It’s Important to Note:

that you are in a power-role in this experiment, so you are relatively safe. You’re not opening your heart and being vulnerable with these difficult people. However, if they get mean to you at all, abort the experiment. I’m unsure if you know what I mean by being “in a power role.” In those exchanges, you’re not expecting the person to grant you worthiness. You are not giving that crabby person your ruby slippers, so they have power over how you see yourself. You are keeping them. It also doesn’t mean that you have power over them. Hopefully, your compliments will contribute to them feeling good about themselves, but you’re not controlling their worthiness. (See the difference?) 

Power Dynamics

There are power dynamics in all relationships and some roles that affect those dynamics. For example, a teacher is in a power rule over a student because they’re the adult and an authority figure in the school setting. Plus, they give the students grades. Teachers ought to minimize those power dynamics whenever they can but also recognize that they’re there because they can’t be eliminated. And they come with a responsibility not to abuse them. Social identities affect power dynamics too. For example, White people have unearned power and privilege that people of color do not have. As much as we wish that that didn’t exist, it is important to know that it has and it does exist so that we can dismantle it. We can’t change it if we’re blind to it. More examples of social power differences because of discrimination are gender, heteronormativity, and cis-normativity. We need to see and dismantle those power differences.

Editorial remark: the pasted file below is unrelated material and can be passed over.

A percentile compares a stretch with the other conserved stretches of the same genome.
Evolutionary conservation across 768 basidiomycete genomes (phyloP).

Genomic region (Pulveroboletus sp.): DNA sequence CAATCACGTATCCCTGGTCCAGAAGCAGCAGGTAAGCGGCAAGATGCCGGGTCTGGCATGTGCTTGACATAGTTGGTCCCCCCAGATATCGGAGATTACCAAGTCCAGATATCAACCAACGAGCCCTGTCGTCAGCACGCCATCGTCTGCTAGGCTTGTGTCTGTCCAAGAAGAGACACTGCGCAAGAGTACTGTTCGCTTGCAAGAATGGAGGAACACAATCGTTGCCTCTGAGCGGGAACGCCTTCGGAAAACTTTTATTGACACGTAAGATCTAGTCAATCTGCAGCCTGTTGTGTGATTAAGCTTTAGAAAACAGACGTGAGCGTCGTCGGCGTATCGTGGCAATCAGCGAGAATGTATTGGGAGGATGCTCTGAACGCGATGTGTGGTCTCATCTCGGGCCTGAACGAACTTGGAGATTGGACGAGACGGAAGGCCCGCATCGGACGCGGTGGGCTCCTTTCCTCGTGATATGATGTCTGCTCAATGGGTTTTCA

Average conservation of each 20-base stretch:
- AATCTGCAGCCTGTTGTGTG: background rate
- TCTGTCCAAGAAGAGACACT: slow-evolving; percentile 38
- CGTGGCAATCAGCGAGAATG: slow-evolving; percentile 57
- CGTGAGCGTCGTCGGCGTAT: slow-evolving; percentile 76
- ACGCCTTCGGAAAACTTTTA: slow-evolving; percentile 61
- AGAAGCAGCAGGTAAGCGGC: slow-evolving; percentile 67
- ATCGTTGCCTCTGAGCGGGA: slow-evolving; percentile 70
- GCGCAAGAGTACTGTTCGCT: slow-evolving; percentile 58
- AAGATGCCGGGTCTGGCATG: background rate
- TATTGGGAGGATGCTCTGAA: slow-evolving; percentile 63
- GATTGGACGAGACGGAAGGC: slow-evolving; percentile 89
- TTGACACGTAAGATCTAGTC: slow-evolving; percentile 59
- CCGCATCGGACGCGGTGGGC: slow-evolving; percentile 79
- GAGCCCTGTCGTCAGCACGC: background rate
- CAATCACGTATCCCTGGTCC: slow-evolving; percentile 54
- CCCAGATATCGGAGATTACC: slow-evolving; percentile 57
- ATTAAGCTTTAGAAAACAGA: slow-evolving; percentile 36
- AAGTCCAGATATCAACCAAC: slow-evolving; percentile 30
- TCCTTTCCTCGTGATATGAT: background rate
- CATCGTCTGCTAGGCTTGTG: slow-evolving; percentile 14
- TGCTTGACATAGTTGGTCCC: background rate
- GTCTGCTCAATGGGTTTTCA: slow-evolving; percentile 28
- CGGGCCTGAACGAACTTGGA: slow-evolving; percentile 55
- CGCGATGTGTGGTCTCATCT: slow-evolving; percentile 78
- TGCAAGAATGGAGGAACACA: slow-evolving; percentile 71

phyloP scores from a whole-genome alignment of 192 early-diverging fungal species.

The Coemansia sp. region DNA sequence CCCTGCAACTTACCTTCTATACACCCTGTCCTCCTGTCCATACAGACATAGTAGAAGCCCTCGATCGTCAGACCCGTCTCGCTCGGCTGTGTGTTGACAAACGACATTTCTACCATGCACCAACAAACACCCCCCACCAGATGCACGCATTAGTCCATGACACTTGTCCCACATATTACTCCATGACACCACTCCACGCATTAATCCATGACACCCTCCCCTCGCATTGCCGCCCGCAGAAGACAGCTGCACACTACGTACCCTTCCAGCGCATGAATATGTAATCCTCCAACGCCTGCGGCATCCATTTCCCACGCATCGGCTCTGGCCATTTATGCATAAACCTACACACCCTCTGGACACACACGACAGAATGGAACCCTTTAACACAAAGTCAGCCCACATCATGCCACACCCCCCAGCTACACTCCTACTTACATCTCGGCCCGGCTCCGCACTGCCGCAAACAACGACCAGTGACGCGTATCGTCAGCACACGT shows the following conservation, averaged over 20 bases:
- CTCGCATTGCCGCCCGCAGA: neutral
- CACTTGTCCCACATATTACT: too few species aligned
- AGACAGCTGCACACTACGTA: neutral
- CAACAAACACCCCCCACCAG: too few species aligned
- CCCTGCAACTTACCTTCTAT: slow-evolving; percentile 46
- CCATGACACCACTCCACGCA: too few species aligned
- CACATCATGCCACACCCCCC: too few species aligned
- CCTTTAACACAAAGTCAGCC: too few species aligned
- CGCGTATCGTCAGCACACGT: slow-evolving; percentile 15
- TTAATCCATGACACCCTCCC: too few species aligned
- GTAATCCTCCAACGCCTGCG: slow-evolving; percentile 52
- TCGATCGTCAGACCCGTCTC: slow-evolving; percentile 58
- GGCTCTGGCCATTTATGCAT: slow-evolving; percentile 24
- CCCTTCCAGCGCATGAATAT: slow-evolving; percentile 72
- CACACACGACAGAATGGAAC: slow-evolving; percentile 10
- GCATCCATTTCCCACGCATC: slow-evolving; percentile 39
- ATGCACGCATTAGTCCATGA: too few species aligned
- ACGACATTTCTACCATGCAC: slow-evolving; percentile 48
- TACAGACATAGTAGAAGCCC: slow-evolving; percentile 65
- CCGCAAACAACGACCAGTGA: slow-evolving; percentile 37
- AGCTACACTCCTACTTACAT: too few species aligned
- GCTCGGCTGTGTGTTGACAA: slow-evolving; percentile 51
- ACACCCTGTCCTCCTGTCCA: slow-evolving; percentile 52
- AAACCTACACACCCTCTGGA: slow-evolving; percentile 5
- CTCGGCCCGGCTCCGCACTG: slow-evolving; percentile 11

Some people use power dynamics to control people. This is that pseudo-power that I was talking about before. It is bullying and abusive, yet it happens all the time in friend relationships, dating relationships, and adult and young people’s relationships. It happens way too much. In this section, I list some red flags to look for in case you’re interacting with a person like this or need clarification on whether you’re interacting with someone like this. I will read those off because a lot of doubt comes up around these kinds of relationships, and you may need to hear them repeatedly.